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6 comments:

  1. The armor that we parents put around our children everyday is what they will wear in a world that tries to take chunks out of their individuality and their sense of confidence and security. Bravo, Ms. Denene, this is the same set of values I have for my 1 yrd old and my 4 yr old, they know they are loved, smart, capable and beautiful simply because they exist! Great article!

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  2. I know what you mean, Denene! Our mother's did what they thought was right, and moving on from the damaging elements of that can leave room for us to appreciate the pluses and make DAMN sure we remind our daughters just how wonderful they are.

    The hard conversations will be even harder if they are faced with being sheltered, being reprimanded when asking questions, and not being reminded about their right to be confident and FLY!

    I also think it's important to surround ourselves (as mothers) with other parents who share that philosophy. It lightens the load a bit when my daughters get to see another Brown mommy in action, reminding her girls to embrace their fullest selves. There are few things more uncomfortable for me than seeing a mother smash her child for asking a doggone question!!

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  3. Right on! Having been raised by my great-grandmother, I had the same kind of upbringing and am still struggling with the same aftermath. I am always amazed at my daughter's confidence because I still sometimes find myself in a shell. I look at her at times like, whose child is that? LOL. But, as you pointed out with your girls, being able to see that she is not afraid of who she is in that entirety, and not afraid of being herself, I know that I am guiding her in the right direction.

    Thanks for speaking on this Denene.

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  4. Wow, I thought i was the only one. My mom treated me the same, but with violent tendencies. I still struggle with low self esteem. I have 2 girls now, and i'm very open and honest when dealing with them, and my husband spends lots of time with them also. Girls need their daddy too! My little ladies are strong and very intelligent, and i let them know every day how proud they make me. I encourage them in everything they want to do, and i always tell them don't be like me,, be better. Don't be afraid of life, conquer it!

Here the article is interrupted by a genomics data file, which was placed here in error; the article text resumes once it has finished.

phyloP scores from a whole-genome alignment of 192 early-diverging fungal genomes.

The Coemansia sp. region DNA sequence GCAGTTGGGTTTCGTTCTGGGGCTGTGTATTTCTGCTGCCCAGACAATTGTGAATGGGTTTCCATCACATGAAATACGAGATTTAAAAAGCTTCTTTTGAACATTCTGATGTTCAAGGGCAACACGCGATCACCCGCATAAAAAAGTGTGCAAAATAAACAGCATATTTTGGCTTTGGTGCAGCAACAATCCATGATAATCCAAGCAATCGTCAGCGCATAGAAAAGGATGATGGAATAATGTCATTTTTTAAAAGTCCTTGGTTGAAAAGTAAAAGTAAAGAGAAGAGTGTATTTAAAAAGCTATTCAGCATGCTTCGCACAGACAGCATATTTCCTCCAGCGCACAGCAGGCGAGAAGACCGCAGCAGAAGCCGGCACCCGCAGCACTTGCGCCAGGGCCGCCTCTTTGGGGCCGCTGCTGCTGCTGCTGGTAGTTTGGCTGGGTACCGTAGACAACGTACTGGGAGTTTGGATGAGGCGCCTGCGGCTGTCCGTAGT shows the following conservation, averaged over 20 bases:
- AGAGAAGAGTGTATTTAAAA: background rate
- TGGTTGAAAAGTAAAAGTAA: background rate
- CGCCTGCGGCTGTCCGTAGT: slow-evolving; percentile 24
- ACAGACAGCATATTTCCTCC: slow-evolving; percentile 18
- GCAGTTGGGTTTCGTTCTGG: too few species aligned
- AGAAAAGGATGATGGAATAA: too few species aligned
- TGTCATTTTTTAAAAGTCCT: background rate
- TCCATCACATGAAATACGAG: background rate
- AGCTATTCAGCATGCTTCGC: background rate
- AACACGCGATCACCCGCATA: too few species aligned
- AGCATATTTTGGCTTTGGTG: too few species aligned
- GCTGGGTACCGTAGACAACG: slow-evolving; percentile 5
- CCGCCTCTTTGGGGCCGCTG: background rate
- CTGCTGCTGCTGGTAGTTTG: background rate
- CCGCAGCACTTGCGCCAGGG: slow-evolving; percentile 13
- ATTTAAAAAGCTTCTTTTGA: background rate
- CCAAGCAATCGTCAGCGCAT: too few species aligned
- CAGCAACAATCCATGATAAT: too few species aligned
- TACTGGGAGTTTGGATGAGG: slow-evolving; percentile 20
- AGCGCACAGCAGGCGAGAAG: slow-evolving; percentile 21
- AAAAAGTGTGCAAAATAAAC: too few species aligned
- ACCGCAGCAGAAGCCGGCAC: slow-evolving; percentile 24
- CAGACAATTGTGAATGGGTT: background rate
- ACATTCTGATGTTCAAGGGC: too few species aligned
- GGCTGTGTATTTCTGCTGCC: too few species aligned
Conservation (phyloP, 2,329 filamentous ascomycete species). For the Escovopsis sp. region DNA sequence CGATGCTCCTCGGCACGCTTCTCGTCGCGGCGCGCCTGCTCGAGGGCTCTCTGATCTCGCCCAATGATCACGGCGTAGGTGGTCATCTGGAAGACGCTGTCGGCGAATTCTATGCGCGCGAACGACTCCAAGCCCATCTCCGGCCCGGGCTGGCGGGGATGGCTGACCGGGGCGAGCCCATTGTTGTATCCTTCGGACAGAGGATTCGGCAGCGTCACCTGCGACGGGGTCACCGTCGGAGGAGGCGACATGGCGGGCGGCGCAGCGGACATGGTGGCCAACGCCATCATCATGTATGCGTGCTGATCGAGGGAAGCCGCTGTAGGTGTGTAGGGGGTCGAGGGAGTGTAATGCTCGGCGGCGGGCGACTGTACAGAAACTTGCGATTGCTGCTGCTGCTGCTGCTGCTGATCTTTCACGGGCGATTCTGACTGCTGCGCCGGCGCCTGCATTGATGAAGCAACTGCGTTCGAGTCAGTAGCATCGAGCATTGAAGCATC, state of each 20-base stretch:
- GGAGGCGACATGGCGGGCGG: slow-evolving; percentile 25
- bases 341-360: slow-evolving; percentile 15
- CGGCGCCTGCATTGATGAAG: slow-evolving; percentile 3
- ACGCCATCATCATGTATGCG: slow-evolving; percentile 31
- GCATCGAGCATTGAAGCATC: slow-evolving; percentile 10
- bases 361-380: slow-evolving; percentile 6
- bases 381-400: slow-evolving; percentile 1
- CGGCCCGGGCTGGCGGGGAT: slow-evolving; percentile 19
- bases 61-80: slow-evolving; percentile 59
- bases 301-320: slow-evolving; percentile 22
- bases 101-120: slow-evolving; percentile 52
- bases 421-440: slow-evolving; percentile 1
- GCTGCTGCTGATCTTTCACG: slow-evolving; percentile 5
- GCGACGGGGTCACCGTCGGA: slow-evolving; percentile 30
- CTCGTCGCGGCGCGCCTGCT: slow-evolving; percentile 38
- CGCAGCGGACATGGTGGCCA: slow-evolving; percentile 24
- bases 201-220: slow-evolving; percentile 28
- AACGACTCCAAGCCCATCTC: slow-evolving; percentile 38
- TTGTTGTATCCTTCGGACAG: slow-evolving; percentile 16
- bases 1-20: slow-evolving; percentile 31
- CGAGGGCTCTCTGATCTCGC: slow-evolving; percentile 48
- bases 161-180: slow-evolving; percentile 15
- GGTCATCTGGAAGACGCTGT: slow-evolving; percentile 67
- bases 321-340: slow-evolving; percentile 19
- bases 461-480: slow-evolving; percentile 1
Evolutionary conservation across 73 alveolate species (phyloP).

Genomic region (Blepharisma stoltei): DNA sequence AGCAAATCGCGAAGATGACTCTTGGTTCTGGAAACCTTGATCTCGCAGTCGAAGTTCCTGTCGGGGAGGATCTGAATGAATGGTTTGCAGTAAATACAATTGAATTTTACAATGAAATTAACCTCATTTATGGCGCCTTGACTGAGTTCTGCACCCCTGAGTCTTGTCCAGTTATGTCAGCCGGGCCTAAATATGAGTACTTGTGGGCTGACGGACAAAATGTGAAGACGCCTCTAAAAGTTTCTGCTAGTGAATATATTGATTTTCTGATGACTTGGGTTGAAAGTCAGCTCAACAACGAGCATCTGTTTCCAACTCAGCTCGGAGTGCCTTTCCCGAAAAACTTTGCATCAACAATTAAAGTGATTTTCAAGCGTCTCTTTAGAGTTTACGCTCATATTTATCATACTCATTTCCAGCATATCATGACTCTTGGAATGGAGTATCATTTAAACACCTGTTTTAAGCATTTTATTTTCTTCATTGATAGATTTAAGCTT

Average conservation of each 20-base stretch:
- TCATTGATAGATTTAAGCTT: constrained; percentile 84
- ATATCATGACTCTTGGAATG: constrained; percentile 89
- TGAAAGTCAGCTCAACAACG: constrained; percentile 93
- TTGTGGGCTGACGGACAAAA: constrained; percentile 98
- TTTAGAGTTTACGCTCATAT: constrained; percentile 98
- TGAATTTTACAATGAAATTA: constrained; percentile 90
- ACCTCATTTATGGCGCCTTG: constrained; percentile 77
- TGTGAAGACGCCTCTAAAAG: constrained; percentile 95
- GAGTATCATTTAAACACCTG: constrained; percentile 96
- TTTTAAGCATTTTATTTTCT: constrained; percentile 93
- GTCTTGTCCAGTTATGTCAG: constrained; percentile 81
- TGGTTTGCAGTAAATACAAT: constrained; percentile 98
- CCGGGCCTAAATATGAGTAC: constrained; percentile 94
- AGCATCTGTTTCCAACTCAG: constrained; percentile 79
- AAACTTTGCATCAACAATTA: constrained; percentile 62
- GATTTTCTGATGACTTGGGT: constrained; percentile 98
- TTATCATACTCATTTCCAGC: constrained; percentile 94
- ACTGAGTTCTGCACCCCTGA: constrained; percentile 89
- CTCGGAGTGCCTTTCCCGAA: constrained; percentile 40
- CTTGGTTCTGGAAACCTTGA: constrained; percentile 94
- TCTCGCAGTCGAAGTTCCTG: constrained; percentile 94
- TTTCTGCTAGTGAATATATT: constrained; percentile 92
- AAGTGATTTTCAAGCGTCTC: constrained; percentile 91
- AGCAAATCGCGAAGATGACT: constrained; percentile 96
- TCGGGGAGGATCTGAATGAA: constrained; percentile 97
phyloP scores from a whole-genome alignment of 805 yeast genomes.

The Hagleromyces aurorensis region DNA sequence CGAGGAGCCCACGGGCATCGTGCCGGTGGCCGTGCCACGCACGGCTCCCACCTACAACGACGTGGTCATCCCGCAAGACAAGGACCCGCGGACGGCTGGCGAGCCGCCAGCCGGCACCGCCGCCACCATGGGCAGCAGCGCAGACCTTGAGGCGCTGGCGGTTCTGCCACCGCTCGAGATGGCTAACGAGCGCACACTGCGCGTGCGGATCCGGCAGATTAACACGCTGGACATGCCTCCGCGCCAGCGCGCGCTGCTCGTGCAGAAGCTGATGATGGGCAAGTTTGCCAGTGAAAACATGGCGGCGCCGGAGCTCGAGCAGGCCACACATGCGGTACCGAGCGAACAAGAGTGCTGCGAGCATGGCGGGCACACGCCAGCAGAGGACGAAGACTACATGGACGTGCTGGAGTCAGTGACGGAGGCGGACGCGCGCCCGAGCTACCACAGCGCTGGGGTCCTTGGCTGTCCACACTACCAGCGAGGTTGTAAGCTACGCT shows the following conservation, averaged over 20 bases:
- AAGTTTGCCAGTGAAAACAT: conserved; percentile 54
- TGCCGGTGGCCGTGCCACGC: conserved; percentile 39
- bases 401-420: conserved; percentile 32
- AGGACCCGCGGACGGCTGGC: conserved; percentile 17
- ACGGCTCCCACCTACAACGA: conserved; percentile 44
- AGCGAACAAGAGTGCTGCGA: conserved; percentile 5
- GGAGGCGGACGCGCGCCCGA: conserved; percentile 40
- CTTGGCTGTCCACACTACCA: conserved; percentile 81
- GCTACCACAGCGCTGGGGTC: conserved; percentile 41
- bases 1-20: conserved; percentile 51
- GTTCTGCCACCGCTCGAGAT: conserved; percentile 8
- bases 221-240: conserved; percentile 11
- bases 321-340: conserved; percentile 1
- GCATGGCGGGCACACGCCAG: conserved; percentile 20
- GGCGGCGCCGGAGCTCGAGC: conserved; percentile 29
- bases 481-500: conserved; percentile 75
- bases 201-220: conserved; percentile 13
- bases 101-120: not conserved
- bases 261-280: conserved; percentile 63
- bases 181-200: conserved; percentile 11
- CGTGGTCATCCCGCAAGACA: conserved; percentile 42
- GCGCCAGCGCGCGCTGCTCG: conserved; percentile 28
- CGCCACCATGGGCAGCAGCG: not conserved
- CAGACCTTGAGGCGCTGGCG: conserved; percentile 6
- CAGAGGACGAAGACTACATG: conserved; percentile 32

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  5. Such an honest and relatable post. I was raised by a mother with whose philosophy was that anything i needed to know could be found in the Bible. If it wasn't in the Bible then it would surely lead me straight to Hell. I felt guilty and insecure about myself and my self-worth was low. Her rigidity kept me focused and out of trouble for awhile, but left me vulnerable and curious once I was out of her sight. I have two daughters now, 4 yrs. and newborn, and I'm passionate about raising them to be self-aware and to love evertything about themselves. Young girls and even us grown women need to be constantly reminded that what makes us different, makes us beautiful!

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  6. This is a gorgeous post - it is full of sentiment, I can relate to it and it is beautiful. It has inspired me! : ) x I agree 100%!